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Clinical Trials

Types of Drug Clinical Trials

Medical research studies are categorized in four phases.

 Medical Research Phases

On average, it takes 15 years before a drug tested in the laboratory can be tested on humans. Only five in every 5,000 compounds tested in the lab ever make it to human testing. Only one in five of those are approved for sale in the United States.

After initial laboratory and animal studies, medicines that are tested in people must follow rigid guidelines set by the U.S. Food and Drug Administration (FDA).

Medical research studies are categorized in four phases:

  • Phase I clinical trials involve healthy volunteers. These trials are designed to test a drug’s safety and to determine how it works in the human body.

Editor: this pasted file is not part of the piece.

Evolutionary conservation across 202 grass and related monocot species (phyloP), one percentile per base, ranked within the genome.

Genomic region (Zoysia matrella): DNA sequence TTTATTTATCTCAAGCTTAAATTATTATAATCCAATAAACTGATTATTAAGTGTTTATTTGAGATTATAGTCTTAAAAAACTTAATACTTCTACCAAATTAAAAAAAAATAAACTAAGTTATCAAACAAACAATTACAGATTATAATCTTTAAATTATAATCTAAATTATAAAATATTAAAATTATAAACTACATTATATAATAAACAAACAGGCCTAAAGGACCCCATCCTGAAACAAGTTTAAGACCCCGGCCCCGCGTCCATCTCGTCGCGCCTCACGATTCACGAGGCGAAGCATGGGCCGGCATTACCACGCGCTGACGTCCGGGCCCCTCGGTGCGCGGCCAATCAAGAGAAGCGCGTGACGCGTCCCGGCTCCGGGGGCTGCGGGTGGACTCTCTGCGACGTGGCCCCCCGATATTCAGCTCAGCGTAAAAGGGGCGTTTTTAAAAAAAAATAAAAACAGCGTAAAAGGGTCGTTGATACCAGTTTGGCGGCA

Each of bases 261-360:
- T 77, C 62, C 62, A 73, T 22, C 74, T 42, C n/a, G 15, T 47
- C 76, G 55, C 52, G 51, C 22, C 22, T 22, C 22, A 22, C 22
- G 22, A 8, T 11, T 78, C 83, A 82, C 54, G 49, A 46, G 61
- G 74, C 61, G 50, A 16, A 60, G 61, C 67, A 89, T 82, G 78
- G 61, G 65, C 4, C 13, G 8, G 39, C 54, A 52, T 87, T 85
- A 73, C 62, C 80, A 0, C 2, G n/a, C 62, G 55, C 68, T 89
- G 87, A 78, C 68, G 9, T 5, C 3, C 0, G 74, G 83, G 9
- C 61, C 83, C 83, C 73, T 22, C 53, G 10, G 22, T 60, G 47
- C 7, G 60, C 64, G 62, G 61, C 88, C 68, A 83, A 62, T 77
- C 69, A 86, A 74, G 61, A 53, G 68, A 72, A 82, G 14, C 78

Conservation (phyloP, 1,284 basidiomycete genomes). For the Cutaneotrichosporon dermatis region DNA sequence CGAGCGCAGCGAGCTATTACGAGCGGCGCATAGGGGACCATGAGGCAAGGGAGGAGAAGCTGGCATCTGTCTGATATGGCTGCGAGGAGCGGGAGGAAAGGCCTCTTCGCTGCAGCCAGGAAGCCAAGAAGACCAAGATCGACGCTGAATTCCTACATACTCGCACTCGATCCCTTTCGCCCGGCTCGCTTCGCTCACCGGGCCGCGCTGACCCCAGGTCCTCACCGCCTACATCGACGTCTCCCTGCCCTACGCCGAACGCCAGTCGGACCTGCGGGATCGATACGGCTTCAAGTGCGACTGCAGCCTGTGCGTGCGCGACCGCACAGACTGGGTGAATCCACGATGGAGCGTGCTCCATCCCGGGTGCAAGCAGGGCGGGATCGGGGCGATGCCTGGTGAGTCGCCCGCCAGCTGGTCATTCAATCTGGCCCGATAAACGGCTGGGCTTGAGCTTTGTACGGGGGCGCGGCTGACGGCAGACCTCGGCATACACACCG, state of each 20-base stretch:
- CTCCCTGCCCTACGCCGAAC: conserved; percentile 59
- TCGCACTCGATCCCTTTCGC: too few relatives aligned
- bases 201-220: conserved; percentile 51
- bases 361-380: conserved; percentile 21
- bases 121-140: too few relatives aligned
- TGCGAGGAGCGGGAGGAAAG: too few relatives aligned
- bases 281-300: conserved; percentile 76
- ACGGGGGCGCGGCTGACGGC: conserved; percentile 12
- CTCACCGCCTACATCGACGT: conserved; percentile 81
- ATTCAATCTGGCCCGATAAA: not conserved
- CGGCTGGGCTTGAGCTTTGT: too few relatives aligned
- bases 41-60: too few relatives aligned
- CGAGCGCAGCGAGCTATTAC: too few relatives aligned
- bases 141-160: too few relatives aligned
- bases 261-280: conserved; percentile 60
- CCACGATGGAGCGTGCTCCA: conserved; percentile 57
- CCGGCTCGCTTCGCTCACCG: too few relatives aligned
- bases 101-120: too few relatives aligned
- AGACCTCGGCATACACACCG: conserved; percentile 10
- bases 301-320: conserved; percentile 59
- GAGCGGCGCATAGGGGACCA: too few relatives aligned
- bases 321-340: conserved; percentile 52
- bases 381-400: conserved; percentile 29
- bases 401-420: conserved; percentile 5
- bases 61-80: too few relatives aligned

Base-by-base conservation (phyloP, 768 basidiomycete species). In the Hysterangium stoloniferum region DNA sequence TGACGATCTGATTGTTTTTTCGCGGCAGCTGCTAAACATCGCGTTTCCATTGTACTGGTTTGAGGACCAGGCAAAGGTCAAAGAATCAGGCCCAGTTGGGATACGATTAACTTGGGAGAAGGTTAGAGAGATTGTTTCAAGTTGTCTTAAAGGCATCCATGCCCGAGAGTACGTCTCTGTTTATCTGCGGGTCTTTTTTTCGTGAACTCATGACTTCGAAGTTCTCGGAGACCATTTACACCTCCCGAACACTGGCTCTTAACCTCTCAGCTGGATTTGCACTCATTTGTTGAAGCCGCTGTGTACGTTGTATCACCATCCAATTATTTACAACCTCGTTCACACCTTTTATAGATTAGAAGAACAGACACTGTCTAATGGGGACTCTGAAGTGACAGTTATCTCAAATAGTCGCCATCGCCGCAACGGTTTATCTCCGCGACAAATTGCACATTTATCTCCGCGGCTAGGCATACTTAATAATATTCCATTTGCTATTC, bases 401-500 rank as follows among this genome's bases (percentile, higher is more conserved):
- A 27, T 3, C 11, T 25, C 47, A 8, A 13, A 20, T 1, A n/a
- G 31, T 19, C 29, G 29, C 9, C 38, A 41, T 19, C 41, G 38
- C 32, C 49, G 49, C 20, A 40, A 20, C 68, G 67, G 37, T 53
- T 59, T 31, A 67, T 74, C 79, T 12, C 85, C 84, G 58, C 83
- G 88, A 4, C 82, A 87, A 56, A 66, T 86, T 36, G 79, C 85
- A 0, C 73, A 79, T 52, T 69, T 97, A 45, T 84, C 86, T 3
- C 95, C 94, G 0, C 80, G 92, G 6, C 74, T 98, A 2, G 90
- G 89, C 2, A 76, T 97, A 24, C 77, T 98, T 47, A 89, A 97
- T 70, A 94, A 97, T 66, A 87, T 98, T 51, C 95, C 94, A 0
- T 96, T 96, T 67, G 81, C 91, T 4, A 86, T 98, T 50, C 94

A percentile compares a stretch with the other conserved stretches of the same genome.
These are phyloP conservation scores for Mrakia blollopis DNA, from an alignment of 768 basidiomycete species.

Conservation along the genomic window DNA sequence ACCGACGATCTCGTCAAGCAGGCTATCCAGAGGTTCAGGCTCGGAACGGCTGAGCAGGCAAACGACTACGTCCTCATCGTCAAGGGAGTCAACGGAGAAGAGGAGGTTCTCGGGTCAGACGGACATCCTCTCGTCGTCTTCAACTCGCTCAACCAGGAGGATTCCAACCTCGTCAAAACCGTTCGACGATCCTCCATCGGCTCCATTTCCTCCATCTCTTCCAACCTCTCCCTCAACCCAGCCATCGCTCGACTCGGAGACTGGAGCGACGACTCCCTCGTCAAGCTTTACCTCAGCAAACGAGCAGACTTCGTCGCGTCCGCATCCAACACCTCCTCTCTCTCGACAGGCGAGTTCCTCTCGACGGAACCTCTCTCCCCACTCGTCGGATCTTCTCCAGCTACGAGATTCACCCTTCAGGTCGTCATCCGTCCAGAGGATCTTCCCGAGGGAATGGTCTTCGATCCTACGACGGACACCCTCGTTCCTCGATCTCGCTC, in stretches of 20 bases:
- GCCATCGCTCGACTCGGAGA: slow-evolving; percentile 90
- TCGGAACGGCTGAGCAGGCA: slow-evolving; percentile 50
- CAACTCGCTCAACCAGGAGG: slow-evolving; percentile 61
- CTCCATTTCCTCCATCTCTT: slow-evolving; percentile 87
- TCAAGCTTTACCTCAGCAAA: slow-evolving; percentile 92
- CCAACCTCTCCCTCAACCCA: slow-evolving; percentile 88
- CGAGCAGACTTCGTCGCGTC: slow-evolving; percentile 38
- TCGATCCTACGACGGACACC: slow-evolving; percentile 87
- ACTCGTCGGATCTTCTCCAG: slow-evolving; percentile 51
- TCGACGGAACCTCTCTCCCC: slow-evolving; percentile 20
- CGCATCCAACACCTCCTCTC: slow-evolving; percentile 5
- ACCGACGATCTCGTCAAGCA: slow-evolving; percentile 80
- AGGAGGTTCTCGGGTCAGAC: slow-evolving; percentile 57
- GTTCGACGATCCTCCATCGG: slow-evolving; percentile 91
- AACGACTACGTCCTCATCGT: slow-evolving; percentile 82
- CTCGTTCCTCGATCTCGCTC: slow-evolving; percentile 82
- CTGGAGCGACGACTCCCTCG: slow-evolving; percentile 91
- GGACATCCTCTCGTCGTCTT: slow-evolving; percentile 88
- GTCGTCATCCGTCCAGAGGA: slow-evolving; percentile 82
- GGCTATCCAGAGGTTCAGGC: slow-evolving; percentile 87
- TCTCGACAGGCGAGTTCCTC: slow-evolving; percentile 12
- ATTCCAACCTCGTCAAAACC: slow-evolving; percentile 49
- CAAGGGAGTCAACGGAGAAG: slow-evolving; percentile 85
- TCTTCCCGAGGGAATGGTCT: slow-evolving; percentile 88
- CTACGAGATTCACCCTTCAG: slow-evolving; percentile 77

• Phase II studies test the effectiveness of the drug on a few hundred volunteer patients who have the disease the drug is designed to treat.
  • Phase III trials involve several thousand volunteer patients who are closely monitored in clinics and hospitals to confirm the effectiveness of the drug in treating their illness and to identify any adverse effects.
  • Phase IV trials are sometimes required by the FDA to evaluate any long-term effects of a drug or treatment.
At ChristianaCare, we believe that the best medical care for tomorrow can only be developed by studying the care we give today.
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